Alleged US ‘spy’ says he was just trying to visit his Cambodian fiancé
This article was originally published by Radio Free Asia and is reprinted with permission.
It isn’t exactly a plot from a spy novel, but the absurdities of circumstance read more like fiction than real life.
Mark Gibbel, a retired NASA engineer, said he was visiting his fiance in Cambodia when a government-aligned news outlet, citing unnamed police sources, claimed that he was secretly a Central Intelligence Agency spy sent to carry out ‘political subversion’.
The allegation made in Fresh News would be “funny if it wasn’t so serious,” Gibbel, 68, told RFA.
The Cambodian outlet reported on Wednesday that Gibbel was allegedly working with Meach Sovannara, former spokesman for the Cambodian National Rescue Party, the country’s largest opposition party until it was dissolved in a widely criticized court decision in 2017.
It later cited an unnamed senior police officer saying an investigation had been opened into Gibbel’s alleged political activities in Cambodia with Meach.
“After information was leaked, Mark Gibbel, a CIA agent, left Cambodia last night,” the police official is quoted as saying.
Police were investigating why the “CIA agents” were in Phnom Penh in order to prevent any societal unrest ahead of a closely watched verdict expected this Friday on the treason trial of former CNRP leader Kem Sokha, Fresh News said.
Gibbel said he had gone to Cambodia not to stir up trouble, but to visit a woman he hopes to make his wife.
“I was trying to figure out how my future life should go, should I live with my girl in Cambodia or live with her in the U.S.?” Gibbel said, adding: “I think this silly accusation [has] maybe forced our hand, [I have] no choice but to try to get her safely to America.”
He has a professional association with Meach in the U.S., where the two run a nonprofit organization, the Policy Research Institute in California, that provides educational materials for youths in South East Asia. Gibbel insisted that the charity is apolitical.
Gibbel said he first suspected something strange was happening when police turned up at his guesthouse in Phnom Penh on Wednesday morning, insisting he thumbprint a three-page handwritten incident report in Khmer.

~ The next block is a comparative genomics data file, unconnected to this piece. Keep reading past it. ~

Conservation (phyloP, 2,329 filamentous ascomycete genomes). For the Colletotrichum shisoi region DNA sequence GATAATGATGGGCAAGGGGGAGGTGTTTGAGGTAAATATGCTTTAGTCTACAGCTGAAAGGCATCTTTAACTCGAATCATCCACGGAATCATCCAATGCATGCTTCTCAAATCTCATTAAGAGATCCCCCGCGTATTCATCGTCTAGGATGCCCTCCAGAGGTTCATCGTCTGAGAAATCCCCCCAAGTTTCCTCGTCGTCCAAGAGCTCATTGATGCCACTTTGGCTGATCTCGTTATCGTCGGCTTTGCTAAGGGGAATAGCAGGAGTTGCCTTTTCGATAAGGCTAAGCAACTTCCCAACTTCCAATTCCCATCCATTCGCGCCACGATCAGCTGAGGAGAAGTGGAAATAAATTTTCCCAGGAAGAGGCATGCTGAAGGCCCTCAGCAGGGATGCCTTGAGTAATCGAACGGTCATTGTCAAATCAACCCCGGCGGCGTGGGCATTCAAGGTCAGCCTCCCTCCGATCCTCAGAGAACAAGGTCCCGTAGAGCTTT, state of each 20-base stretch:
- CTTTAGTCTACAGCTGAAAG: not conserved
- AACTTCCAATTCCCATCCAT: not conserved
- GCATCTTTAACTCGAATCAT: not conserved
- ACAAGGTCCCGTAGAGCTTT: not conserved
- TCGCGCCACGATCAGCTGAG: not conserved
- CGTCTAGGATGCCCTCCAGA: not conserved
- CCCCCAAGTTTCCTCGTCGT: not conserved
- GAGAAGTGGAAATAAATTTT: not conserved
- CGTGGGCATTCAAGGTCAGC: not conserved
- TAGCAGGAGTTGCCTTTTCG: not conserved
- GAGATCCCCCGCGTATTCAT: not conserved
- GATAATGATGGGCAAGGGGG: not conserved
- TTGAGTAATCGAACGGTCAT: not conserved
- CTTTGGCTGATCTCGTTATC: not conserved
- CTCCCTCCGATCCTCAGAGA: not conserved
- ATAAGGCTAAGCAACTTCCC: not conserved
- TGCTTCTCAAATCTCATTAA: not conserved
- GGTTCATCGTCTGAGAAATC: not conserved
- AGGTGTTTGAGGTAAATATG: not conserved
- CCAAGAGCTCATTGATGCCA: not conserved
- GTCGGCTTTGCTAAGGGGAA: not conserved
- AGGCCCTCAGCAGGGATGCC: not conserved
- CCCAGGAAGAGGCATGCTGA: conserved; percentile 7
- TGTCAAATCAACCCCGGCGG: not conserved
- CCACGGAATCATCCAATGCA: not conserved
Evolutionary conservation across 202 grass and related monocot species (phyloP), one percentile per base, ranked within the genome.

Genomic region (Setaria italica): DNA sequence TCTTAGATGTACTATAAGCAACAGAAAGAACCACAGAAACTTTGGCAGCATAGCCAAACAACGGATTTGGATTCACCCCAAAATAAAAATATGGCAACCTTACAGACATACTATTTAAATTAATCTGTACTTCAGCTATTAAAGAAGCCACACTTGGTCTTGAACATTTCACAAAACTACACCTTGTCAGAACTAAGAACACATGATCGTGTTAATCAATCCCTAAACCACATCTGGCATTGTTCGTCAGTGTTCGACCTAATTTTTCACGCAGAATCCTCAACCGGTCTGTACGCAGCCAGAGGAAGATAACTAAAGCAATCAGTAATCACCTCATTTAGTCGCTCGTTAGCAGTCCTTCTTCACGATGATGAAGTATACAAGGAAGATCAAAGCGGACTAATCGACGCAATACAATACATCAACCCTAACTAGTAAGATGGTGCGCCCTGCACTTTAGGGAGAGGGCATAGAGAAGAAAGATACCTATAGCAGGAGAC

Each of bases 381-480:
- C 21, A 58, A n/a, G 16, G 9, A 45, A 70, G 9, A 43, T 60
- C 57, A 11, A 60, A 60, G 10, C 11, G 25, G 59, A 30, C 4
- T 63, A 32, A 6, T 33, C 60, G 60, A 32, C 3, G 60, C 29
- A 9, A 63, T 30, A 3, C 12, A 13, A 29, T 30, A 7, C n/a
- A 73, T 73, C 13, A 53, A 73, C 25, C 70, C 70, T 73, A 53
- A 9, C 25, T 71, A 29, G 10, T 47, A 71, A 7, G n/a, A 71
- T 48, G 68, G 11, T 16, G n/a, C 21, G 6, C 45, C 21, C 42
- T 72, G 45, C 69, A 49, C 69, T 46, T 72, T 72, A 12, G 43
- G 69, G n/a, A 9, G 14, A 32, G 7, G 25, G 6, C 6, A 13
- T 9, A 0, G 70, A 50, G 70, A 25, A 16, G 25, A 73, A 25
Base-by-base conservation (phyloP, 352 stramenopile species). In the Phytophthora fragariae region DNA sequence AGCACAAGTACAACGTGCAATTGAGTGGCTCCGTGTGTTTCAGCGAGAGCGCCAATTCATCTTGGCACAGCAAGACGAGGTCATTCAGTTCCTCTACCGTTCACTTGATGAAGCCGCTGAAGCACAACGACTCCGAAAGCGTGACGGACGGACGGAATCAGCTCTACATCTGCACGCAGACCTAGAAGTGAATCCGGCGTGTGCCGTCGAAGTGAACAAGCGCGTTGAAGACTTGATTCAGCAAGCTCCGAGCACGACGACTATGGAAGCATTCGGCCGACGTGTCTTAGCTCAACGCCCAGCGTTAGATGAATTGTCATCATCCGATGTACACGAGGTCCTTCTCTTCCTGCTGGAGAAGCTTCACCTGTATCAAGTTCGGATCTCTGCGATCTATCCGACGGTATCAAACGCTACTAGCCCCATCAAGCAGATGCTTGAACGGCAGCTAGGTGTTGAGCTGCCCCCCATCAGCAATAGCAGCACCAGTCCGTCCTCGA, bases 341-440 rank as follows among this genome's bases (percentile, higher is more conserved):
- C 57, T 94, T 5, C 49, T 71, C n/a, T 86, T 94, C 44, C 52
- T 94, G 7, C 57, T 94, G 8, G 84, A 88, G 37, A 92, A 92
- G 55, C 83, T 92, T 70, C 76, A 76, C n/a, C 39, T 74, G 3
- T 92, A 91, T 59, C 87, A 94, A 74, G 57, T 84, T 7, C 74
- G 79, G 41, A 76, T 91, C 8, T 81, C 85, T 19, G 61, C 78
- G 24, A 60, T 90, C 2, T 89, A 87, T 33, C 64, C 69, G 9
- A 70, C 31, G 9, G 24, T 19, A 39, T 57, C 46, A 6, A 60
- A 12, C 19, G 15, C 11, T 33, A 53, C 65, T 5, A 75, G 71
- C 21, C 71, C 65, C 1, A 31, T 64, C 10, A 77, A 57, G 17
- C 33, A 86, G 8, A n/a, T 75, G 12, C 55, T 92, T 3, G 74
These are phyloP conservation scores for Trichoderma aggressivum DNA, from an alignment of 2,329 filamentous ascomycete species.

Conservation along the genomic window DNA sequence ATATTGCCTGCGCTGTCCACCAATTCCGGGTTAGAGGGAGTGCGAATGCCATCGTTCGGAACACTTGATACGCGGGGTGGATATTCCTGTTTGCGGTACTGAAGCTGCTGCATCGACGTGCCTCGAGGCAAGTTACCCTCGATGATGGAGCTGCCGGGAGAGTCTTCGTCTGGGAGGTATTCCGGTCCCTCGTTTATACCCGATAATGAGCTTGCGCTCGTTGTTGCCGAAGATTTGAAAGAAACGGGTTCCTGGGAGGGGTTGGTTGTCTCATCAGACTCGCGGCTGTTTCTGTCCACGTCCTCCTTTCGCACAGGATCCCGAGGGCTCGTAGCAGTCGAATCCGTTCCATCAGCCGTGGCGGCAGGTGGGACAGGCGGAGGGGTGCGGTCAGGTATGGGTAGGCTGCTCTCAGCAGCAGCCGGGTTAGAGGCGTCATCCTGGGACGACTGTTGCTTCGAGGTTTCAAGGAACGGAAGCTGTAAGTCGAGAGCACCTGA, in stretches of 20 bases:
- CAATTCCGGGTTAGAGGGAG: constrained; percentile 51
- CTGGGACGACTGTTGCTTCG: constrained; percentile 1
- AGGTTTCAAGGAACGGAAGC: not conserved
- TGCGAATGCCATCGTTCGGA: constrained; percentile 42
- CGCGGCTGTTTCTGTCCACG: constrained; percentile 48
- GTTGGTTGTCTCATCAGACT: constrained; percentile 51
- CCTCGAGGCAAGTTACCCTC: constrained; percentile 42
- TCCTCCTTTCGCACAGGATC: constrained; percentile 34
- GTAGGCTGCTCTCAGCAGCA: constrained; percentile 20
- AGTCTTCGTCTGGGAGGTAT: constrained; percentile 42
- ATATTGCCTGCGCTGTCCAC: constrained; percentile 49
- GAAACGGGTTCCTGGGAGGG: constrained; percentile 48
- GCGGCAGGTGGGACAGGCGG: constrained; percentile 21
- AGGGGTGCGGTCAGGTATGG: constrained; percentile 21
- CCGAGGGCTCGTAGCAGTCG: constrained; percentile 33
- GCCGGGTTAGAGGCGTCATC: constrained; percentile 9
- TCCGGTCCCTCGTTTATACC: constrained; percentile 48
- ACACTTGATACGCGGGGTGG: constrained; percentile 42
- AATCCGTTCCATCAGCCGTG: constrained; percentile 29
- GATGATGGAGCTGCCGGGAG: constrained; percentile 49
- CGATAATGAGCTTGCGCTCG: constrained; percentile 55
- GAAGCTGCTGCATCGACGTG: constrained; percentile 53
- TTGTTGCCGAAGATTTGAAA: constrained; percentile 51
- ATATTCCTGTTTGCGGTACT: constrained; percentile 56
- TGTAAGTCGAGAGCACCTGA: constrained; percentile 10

The document does not accuse him of spying. It instead says that he purchased flower seeds to grow in the U.S and met with Meach. Assured by his fiancé’s brother that the document contained nothing untoward, Gibbel complied with the officers’ directive.
But his landlady – unimpressed at having her business overrun with policemen – threw Gibbel out, which he took as his cue to leave Cambodia. It was not until he arrived in Thailand on Wednesday evening that he learned he had been accused of being a spy. Since he left Cambodia, his fiancé and her family have been under police surveillance, he said.
The accusation has come as a shock, not least because he is not opposed to the Cambodian government, Gibbel said.
“In the USA I have many friends that are members of the CPP,” he said.
He had even been thinking of trying to meet Hun Manet, eldest son to Prime Minister Hun Sen and his anointed successor.
“I have many friends that speak highly of him,” Gibbel said.
Gibbel’s alleged co-conspirator, Meach, has also denied the Fresh News accusations of espionage, calling the report “unacceptable.”
Meach had previously served a prison sentence of 20 years on insurrection charges, though he was released and pardoned in 2018 following the Cambodian elections. He told RFA he had not been contacted by police regarding the latest allegations.
The privately-owned Fresh News is known for fierce editorial loyalty to Prime Minister Hun Sen and has used its pages to warn against perceived criticism of his government.
On Thursday, it claimed that RFA and another non-state news outlet, Cambodia Daily, were inciting youths against the government with their independent reporting.